Recursion is the process of defining something in terms of itself. A recursive function is a function defined in terms of itself via self-referential expressions. This means that the function will go on to call itself and repeat its actions whereas some condition is met to return a result.

In other words we can say that it is a programming technique in which a function calls itself from its own body definition. It is similar to loop because it repeats the same code a number of times.

Advantages of Recursion

Recursive functions make the code look clean and stylish.

A complex task can be broken down into simpler sub-problems using recursion.

Sequence generation is easier with recursion than using some nested iteration.

Disadvantages of Recursion

Occasionally the logic behind recursion is hard to follow through.

Recursive calls are costly because they are used a lot of memory and time.

Recursive functions are not easy to debug.

Example:

Write a program to input a number and calculate its factorial.

def fact(x):

if x == 1:

return 1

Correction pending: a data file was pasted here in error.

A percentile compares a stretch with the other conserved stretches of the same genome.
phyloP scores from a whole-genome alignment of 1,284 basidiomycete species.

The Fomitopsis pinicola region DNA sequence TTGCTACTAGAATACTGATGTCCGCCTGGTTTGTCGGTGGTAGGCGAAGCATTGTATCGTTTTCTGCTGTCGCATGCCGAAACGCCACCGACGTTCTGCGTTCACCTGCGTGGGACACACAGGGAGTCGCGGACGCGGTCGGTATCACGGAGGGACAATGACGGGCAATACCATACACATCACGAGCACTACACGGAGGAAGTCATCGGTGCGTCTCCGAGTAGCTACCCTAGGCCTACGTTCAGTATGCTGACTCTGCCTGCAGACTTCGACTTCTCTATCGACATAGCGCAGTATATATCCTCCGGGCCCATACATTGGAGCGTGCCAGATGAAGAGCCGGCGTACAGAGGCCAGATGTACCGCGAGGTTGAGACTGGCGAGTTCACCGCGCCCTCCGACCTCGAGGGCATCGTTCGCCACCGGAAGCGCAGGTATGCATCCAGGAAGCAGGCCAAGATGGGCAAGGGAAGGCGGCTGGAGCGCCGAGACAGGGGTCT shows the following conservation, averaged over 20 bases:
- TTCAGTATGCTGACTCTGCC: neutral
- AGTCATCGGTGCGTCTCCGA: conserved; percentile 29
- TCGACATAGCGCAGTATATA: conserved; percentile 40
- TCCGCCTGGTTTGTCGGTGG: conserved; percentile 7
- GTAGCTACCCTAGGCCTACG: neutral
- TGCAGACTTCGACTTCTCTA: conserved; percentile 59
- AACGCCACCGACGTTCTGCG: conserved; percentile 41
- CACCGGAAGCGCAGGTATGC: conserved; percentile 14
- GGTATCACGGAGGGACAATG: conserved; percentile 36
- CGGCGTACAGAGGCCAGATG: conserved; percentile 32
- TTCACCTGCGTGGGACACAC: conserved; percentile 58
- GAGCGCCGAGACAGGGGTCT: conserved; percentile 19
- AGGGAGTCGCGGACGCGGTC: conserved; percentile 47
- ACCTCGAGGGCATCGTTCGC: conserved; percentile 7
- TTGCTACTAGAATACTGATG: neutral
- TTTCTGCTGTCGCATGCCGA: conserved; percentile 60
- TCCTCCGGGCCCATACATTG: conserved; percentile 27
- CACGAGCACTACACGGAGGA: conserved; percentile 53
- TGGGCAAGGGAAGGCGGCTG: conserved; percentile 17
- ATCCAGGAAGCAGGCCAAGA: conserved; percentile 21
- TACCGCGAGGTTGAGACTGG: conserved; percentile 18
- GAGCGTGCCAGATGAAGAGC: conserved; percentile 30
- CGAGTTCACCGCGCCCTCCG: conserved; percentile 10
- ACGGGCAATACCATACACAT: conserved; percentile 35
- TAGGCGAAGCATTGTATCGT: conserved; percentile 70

else:

return (x * fact(x-1))

num=int(input("Enter the Number: "))

print("The factorial of", num, "is", fact(num))

Output:

Enter the Number: 3

The factorial of 3 is 6

Example 2:

Write a program to input a number and print its table up to 10 terms.

Program:

def table(num):

for i in range(1, 11):

print(num, 'x', i, '=', num*i)

return

n = int(input("Enter number: "))

table(n)

Output:

Enter number: 5

5 x 1 = 5

5 x 2 = 10

5 x 3 = 15

5 x 4 = 20

5 x 5 = 25

5 x 6 = 30

5 x 7 = 35

5 x 8 = 40

5 x 9 = 45

5 x 10 = 50

Example 3:

Python program calculates the sum of the first N Natural numbers using recursive function calls.

def sum(n):

if n==1:

return 1

else:

return (n + sum(n-1))

num=int(input("Enter a number : "))

s=sum(num)

print("The sum of natural numbers is ", s)

Output:

Enter a number : 4

The sum of natural numbers is 10

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